Dear Pope Francis,
Other people have shared their ideas with you on how to bring more people back to the faith or into the fold. Their ideas vary from the predictable (evangelization) to the ludicrous (changing Church teaching). Today my son and I would like to urge you to implement two reforms that are nearly guaranteed to work, and which hardly cost anything at all.
1. Add More Sacraments
I understand that we’re or more less stuck with the seven we’ve got, but you are a Jesuit, so I feel certain you can find a way to work around that little obstacle. Here’s the situation: Everyone knows that Catholics really just want their sacraments and that’s it. Thus, whenever the topic of the New Evangelization comes up, the conversation invariably devolves into a debate about which confirmation age is best suited for snaring as many unsuspecting young people as possible into participating in the life of the Church.
This won’t do. It’s no fair to expect the Big Five to do all the work. (No one’s exactly weeping at the pastor’s door about being denied the chance to go to Confession, and though people make noise about opening up Holy Orders to more comers, generally if the prospect of celibacy doesn’t quash tepid vocations, the prospect of a lifetime spent trying to fund major construction projects by holding fish fries separates the wheat from the chaff.) What we need are more easy sacraments. Sacraments heavy on photo opportunities and reasons to go shopping.
Naturally we’ll frame them in a way that lets people feel like they’ve accomplished a major milestone, but without demanding any particular sacrifice or commitment. Do tone down the bit about how actually God wants everyone in the Church, and thus the fact that you have an immortal soul redeemed by the personal sacrifice of God Himself makes you just like everyone else. In these modern times, we need sacraments of specialness. We suggest you space the sacraments of specialness evenly throughout the normal course of human life, perhaps with a new s.o.s. every two to five years. You might get some ideas on what sells by visiting the mall.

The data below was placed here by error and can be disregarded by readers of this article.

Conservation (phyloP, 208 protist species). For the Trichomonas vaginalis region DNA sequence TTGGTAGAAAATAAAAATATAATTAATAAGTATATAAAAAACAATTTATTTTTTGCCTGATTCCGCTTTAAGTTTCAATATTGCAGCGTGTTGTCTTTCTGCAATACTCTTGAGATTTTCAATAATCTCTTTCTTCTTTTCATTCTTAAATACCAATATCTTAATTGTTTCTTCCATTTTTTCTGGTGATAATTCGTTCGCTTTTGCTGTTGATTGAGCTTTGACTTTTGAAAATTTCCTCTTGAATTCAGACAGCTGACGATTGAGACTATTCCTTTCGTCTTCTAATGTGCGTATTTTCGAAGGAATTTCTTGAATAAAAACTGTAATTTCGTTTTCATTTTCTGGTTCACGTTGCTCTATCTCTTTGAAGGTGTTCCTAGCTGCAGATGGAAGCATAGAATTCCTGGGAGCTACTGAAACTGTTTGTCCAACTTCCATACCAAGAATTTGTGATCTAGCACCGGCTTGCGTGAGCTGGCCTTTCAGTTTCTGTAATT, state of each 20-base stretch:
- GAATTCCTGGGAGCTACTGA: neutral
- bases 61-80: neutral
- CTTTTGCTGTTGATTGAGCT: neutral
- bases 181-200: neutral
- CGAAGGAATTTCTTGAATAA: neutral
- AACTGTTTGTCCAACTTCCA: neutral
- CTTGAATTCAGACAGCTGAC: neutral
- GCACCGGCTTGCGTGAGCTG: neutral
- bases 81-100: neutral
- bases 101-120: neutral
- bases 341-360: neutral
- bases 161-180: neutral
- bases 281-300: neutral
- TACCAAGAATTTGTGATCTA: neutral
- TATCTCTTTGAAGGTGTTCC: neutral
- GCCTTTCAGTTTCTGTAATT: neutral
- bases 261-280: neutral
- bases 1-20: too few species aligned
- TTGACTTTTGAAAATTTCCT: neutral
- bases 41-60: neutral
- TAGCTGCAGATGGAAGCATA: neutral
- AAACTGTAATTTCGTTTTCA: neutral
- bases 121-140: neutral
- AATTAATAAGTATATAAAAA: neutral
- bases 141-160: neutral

2. Give Things Out at Mass More OftenIt’s well known that people come to Mass in order to get stuff, and frankly we’re not very choosy. As my son observes, on one of our best-attended days of the year, we’re giving out dirt. And not even a teaspoonful per person. Ashes, leaves . . . these things don’t cost much. Surely a little walk around the grounds will reveal other ideas for cheap things to give away. Perhaps we can hand out bits of gravel on the feast of the Chair of St. Peter, or pinecones for St. John the Baptist. (I don’t know what the connection would be on that one, it just seems like it would work.) Sand? Tiny pieces of beach glass? Shredded newspaper? The possibilities are endless.
While we’re at it, have you noticed that people will stick around and stand in long lines in order to get their throats blessed after Mass once a year? Why aren’t we blessing cell phones on the feast of St. Clare, and bus passes on the feast of Pope St. Urban? This strategy could both improve attendance and discourage people from leaving immediately after receiving Communion.
Holy Father, we realize you are busy with reforming the curia and confounding the journalists, and that’s why we’ve chosen suggested reforms that will be easy for your men on the ground to implement. All we need to do is drop a few hints that the Church has a new sacrament coming out, or that we’re giving away free stuff next Sunday, and the parish phones will be ringing off the hooks with people calling to get the details. It’ll be like Good Friday and Easter wrapped up into one. How could you say no to that?
Wishing you all the best,
Your Faithful Friends.
Artwork: Artaud de Montor (1772–1849) (http://archive.org/details/livesofpopes01artauoft) [Public domain], via Wikimedia Commons